by Rachel Smith
25 September 2019
Oh wow, your question brought back memories. I once had a high profile weekly mag kill a story of mine because they felt an outfit the case study had worn in another story was too similar to the one she was wearing in their double-page spread. Can you imagine? My mind boggled having to make that phone call to the case study, who’d taken the time to talk to me AND do a photo shoot. She was awesome about it, understood the decision was totally out of my hands and just laughed it off. Still, I was mortified (and a bit pissed off as I would’ve liked it in my portfolio).
I can only imagine what it’s like for journos who have interviewed case studies in really tragic or sensitive situations, only to find the story has been killed just as it’s going to print. This is especially upsetting if you have spent a LOT of time trying to convince someone to speak to you, get them over the line and then have to explain that no, the story won’t be running after all. Gah – just so embarrassing.
So, I do think a story is more likely to be killed at some titles than others – like newspapers (because everything is timely and events will always bump old stuff) and celebrity/gossip magazines because sometimes they even buy stories to prevent their own in-house people from being trumped by a rival. Glossy mags don’t do it very often and neither do custom publications. And there are always editors who are disorganised and tend to have lots of stories in the ‘to be run’ pile that will never see the light of day.
So, I think in situations like this, you need to do the following.
Let them know how it works; that the title has the final say on the story and that you’re a freelancer who has a relationship with that magazine or outlet, but little to no power over their editorial decisions. It’s really important to make it clear from the outset that you can never guarantee (as a freelancer, at least) that a story will run. As an aside it’s also important to stress this to PRs who might have helped you source the case study. Experienced PRs will handle that fine and understand but newbie PRs can sometimes over-promise to the end client.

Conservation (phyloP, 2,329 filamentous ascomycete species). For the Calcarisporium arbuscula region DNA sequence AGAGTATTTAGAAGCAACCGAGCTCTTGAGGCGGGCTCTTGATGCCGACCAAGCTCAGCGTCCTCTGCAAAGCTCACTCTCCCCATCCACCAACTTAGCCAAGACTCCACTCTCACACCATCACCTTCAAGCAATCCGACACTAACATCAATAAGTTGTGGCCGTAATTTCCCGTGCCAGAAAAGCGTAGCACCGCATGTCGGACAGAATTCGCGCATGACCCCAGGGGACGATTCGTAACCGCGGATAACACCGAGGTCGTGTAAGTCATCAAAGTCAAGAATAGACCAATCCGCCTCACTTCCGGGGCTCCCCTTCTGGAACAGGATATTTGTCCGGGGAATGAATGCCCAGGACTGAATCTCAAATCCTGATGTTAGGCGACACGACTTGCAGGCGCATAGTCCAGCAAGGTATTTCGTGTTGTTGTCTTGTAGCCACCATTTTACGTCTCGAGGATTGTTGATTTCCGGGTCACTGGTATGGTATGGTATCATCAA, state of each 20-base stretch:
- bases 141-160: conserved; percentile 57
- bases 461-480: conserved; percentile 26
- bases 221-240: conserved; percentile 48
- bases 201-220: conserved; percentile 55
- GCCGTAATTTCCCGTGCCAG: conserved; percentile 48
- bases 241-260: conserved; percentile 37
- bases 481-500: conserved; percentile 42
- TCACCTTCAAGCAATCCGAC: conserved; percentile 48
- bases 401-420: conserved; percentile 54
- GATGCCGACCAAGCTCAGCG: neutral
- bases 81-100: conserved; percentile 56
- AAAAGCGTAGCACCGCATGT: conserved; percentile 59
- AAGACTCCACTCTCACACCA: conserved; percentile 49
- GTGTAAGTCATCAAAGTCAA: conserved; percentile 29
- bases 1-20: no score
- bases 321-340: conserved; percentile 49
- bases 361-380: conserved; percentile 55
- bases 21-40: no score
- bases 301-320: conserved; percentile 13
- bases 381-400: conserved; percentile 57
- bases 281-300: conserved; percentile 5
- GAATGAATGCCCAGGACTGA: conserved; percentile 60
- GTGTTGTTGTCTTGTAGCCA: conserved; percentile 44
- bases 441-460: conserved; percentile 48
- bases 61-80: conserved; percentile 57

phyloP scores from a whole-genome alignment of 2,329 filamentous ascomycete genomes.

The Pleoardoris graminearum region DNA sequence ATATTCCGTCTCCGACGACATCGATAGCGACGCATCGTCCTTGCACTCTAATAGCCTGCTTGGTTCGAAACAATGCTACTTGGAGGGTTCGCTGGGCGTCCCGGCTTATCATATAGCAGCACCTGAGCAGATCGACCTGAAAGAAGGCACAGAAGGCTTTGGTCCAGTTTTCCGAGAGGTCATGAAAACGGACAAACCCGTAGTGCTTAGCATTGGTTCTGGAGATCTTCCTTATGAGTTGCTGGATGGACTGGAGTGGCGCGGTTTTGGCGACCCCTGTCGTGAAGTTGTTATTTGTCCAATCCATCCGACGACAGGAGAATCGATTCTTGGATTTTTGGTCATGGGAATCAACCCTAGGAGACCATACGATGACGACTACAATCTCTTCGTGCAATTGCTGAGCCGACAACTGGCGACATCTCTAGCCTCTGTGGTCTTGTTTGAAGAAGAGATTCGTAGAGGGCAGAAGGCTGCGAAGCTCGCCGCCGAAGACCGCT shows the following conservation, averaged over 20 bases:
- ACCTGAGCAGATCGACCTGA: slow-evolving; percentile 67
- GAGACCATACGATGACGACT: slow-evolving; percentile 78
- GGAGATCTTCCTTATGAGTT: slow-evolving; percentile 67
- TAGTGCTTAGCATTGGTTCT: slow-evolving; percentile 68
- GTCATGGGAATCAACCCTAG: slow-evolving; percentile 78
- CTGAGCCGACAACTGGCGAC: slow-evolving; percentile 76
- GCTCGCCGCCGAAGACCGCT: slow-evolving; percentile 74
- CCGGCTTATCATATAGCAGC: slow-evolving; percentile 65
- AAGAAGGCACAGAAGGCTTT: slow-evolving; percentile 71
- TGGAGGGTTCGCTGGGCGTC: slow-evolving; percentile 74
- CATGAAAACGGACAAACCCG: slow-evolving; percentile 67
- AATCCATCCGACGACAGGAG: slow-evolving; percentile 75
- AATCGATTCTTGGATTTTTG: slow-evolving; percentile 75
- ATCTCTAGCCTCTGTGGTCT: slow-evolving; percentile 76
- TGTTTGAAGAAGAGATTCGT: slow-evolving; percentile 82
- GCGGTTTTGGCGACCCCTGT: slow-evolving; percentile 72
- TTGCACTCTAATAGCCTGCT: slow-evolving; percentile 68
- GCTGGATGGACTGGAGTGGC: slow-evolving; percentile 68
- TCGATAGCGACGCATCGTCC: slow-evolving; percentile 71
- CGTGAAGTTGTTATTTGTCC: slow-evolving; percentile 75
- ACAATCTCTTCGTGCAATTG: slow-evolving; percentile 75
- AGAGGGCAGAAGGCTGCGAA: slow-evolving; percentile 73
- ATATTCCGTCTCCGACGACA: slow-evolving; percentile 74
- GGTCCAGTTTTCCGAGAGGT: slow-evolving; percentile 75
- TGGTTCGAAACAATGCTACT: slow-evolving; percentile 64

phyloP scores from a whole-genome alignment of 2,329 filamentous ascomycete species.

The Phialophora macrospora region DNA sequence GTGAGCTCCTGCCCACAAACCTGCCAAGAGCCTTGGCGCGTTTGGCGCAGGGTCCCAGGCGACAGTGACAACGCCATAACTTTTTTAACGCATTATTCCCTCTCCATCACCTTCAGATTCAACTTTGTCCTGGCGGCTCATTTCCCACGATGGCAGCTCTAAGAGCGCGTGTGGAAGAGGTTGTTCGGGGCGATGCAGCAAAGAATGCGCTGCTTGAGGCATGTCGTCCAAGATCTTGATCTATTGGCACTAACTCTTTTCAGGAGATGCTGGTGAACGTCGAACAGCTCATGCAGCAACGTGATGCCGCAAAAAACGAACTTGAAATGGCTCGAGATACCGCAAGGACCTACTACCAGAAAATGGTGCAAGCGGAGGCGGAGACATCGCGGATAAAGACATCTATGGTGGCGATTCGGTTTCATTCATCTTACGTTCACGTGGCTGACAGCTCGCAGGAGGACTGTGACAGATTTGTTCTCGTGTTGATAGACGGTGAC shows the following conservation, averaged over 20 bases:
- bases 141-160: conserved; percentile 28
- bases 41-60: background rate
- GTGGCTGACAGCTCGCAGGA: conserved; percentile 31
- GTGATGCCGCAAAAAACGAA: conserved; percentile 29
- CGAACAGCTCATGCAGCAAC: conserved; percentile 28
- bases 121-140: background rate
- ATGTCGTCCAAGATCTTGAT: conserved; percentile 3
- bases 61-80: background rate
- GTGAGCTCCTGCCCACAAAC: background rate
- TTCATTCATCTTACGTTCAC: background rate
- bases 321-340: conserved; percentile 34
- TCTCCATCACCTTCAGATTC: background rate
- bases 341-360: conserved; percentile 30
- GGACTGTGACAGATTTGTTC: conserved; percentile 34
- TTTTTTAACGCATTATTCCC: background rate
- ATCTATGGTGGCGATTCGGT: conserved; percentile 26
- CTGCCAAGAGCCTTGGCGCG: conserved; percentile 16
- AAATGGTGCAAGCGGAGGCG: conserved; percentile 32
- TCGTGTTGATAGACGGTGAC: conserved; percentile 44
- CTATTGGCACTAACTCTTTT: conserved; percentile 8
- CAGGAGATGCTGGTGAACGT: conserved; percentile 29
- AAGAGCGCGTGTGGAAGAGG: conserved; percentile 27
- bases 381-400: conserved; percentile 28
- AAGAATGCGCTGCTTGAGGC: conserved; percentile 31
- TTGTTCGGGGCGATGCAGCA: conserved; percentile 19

Is it just a delay with the story, or has it been definitely killed for some reason? Can they GIVE you a reason? Sometimes they will; it might be that they’ve over-commissioned and can’t schedule it, the title is changing direction or someone above the editor has killed it for some reason. Sometimes they’ll just say, ‘Sorry but this has been killed, that’s all I can tell you’. Still, finding out what you can and keeping your case study in the loop if you can may help to diffuse the situation and any bad feeling.
If that publication can’t run it, ask if there’s a chance for it to run on the publication’s online platform, which is sometimes a good option (especially if the editor has paid you in full for the story). If not, ask if you can place it elsewhere. This is the best case scenario both for you and your case study (if they’re open to it running elsewhere). Plus, a decent editor will hopefully offer this, especially if they’ve only paid you a kill fee.
If the story has definitely been killed, just be sensitive to how the case study might be feeling – chances are, they were invested and looking forward to the story getting a run; apologising and saying you’ll do your best to place it elsewhere (if you can) may help and show the case study you’re doing everything you can to make sure their time wasn’t wasted. I’d also stress this is a big disappointment for you too as you were looking forward to telling the person’s story.
Have you had to deal with a disappointed case study after a story was killed? What’s your advice for our letter writer?